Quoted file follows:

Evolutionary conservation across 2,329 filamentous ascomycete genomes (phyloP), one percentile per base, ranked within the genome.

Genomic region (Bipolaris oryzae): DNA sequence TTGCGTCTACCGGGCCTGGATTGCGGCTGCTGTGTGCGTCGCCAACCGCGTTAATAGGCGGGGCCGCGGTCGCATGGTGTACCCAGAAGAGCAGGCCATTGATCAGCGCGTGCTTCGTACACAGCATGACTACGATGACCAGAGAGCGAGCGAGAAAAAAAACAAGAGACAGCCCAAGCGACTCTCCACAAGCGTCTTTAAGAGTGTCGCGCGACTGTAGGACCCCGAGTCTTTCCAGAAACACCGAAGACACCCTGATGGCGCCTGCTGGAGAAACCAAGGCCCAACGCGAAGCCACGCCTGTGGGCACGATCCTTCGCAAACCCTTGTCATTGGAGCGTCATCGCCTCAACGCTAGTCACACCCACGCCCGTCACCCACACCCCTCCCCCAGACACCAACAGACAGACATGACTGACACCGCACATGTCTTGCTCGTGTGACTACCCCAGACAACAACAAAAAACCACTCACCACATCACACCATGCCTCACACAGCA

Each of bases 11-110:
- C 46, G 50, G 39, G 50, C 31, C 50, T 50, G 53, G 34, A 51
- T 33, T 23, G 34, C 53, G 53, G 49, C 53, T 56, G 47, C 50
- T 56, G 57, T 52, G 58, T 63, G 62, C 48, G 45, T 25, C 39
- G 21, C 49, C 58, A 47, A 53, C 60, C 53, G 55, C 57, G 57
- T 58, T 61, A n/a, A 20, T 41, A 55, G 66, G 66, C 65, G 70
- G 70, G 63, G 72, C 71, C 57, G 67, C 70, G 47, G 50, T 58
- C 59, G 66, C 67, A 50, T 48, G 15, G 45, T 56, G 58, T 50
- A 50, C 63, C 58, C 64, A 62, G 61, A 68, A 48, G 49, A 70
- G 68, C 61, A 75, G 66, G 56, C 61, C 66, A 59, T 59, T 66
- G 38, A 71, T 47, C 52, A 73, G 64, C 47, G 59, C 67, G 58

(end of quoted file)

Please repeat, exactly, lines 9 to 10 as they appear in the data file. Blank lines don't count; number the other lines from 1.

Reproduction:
- G 70, G 63, G 72, C 71, C 57, G 67, C 70, G 47, G 50, T 58
- C 59, G 66, C 67, A 50, T 48, G 15, G 45, T 56, G 58, T 50